Though spring arrived last week, morning temperatures still are hovering around freezing, while inside Columbia University’s Low Library Rotunda, high arched windows shine with pale sunlight. An assembled crowd listens to a panel of scientists who sit beneath a stone balcony occupied by four marble statues of historical greats, Sophocles among them — ancient men draped in ancient robes yet somehow resembling contemporary cancer patients shuffling through a hospital corridor toward a CT scan. Though many strongly-held opinions echo in this dramatic rotunda, it is the voice of Dr. Andrew L. Kung that resounds with the greatest hope as he speaks of a new narrative of cancer.

"Instead of talking about brief remissions, our measure of success is, really, cure. 'Cure' meaning forever," said Kung, professor of pediatrics at Columbia University Medical Center. "We cure 80 percent of all kids that come in with cancer." This doctor who is also chief of pediatric oncology at NY-Presbyterian/Morgan Stanley Children’s Hospital underlines his point: "That success, I think, is a strong counter-narrative to those who would argue that we are losing the war against cancer."

Kung is speaking within the context of a media briefing for the TV program "Cancer: The Emperor of All Maladies." This three-part, six-hour documentary is based on the Pulitzer Prize-winning book by Dr. Siddhartha Mukherjee, oncologist and assistant professor of medicine at Columbia, and it will air on PBS for three nights in succession: Monday, March 30, Tuesday, March 31, and Wednesday, April 1. This TV program chronicles the history of cancer research while celebrating the moment when everything suddenly changed.

Unified Theory of Cancer

By the mid-1970s scientists had made little progress toward solving a painful mystery: What causes cancer? Those working in the field saw how viruses in some cases could instigate the disease, but they observed how chemicals sometimes ignited cancer, too. Shortly, researchers stumbled upon one more independent cause, when they established a relationship between inherited genes and the disease.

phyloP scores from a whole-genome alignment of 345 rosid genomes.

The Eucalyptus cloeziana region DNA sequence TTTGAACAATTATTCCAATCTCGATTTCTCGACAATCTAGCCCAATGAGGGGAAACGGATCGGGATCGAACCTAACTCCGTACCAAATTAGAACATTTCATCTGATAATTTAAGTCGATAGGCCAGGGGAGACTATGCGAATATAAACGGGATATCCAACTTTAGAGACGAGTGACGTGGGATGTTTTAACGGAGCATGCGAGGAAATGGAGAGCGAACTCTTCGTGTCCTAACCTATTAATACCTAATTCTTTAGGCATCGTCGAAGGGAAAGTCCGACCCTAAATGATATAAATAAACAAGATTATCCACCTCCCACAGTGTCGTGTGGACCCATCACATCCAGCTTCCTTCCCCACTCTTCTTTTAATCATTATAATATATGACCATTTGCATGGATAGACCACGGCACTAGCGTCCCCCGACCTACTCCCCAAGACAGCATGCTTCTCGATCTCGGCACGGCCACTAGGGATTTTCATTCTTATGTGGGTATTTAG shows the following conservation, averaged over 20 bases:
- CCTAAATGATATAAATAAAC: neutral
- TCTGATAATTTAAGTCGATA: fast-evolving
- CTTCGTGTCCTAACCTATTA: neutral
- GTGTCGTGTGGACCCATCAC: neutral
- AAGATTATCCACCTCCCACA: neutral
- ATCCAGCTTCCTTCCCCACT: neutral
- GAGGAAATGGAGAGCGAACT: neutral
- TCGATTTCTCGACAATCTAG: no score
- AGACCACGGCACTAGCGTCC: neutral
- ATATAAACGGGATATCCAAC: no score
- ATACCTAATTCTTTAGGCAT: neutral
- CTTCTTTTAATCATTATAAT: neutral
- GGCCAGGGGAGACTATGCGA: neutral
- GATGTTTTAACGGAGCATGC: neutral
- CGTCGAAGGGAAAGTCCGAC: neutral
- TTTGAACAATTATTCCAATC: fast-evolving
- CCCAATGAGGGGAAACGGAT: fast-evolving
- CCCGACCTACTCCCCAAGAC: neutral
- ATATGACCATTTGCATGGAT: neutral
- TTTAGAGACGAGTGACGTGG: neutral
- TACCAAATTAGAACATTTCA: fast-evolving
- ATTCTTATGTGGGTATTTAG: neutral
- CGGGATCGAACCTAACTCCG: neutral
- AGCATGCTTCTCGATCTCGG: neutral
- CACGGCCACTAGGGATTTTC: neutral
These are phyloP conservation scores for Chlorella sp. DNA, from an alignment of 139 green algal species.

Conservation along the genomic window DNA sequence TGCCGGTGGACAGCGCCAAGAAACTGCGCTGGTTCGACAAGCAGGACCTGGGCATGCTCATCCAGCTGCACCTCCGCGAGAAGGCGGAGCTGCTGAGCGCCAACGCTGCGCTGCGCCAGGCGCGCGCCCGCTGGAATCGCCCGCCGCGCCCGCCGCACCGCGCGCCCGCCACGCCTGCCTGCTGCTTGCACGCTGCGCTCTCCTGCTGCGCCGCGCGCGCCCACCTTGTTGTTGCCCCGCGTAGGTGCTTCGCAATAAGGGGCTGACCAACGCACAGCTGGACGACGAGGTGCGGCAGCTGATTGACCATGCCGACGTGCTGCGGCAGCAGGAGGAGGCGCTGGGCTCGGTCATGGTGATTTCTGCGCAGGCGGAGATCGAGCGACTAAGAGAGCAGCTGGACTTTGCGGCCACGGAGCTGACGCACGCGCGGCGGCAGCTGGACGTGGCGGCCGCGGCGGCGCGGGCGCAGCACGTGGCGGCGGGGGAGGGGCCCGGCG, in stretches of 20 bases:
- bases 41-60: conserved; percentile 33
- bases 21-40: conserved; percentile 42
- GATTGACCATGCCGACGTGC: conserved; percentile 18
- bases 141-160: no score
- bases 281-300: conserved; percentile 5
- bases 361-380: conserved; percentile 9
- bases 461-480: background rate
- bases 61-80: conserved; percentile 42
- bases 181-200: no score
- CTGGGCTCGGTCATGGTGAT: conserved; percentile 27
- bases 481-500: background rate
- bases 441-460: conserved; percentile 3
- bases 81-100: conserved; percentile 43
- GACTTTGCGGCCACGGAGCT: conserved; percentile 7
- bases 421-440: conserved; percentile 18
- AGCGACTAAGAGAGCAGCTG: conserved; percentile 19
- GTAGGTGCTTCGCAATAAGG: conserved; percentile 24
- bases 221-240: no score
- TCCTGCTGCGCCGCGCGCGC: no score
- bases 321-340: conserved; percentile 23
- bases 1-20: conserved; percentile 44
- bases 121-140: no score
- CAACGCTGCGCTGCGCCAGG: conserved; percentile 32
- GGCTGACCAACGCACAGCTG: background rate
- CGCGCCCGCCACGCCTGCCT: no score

Viruses, chemicals, genes: Though none of these three theories were wrong, all were insufficient. Mukherjee evoked the Indian story about three blind men and an elephant to explain this period in medical history. Though separate scientists had described, perfectly, different aspects of cancer, no one scientists was able to step back and see the entire beast. No one could supply a unifying theory… until 1976.

In that year, collaborating scientists J. Michael Bishop and Harold E. Varmus identified an existing gene that regulated cellular growth yet when it was disrupted — by a virus, say, or chemicals — this so-called oncogene acted as the trigger that unleashed cancer.

“We have not slain our enemy, the cancer cell,” said Varmus, who is now director of the National Cancer Institute, when accepting his Nobel prize two decades after his discovery. “We have only seen our monster more clearly and described his scales and fangs in new ways — ways that reveal a cancer cell to be a distorted version of our normal selves.”

Precision Medicine

That, as they say, was then, and this is now. Focusing on pediatric oncology, Kung’s telling of the “modern story” of his branch of medicine begins with the hallmark publication in 1948 of Dr. Sidney Farber’s research. Farber’s paper showed the very first chemotherapy agent briefly inducing a reduction in leukemia for children with acute lymphoblastic leukemia. Over 65 years, outcomes have steadily improved and today, “of all the kids who present to us with acute lymphoblastic leukemia, 90 percent of kids are now cured of their disease,” Kung said.

This heart-warming success is built on research that showed how cancer is not one disease but hundreds; how cancer can be cured by combining different drugs; and how treatments must be tailored to each patient’s individual disease. These three precepts underlie the contemporary concept of precision medicine, says Kung, however it's not over yet, some concerns still remain.

“We went through an era where we couldn’t really worry much about what happened down the road because we were so intent on making sure that we cured the patients,” Kung told Medical Daily. Now the delayed effects of treatment are of equal importance when treating kids. “And it’s not just secondary cancers, it’s fertility, it’s neurocognitive effects, it’s growth, it’s a plethora of things we have to be mindful of as we set about curing the cancer,” Kung told Medical Daily.

Each cure, he explains, begins with sequencing every gene in a patient’s body in addition to every gene in their cancer. That’s 25,000 genes, Kung says. Sequencing, like the bread crumb trail left behind by Hansel and Gretel, can lead the way to the proper drug for about 30 percent of his patients, but “that other 70 percent isn’t going to be informed by the genes,” Kung tells Medical Daily, “It’s going to be informed by the RNA and the protein expressed by the genes.” Epigenetics, in other words, will edify the next wave of precision medicine.

Not satisfied with an 80 percent cure rate, Kung is chipping away at the remaining 20 percent through research as he continues to learn how to decrease toxicity in the drug regimens for kids. "Our ability now to not have to focus on individual genes, individual proteins, but actually being able to look comprehensively at everything really is I think what’s transformative about the current science," Kung told Medical Daily. "That's what we're all excited about."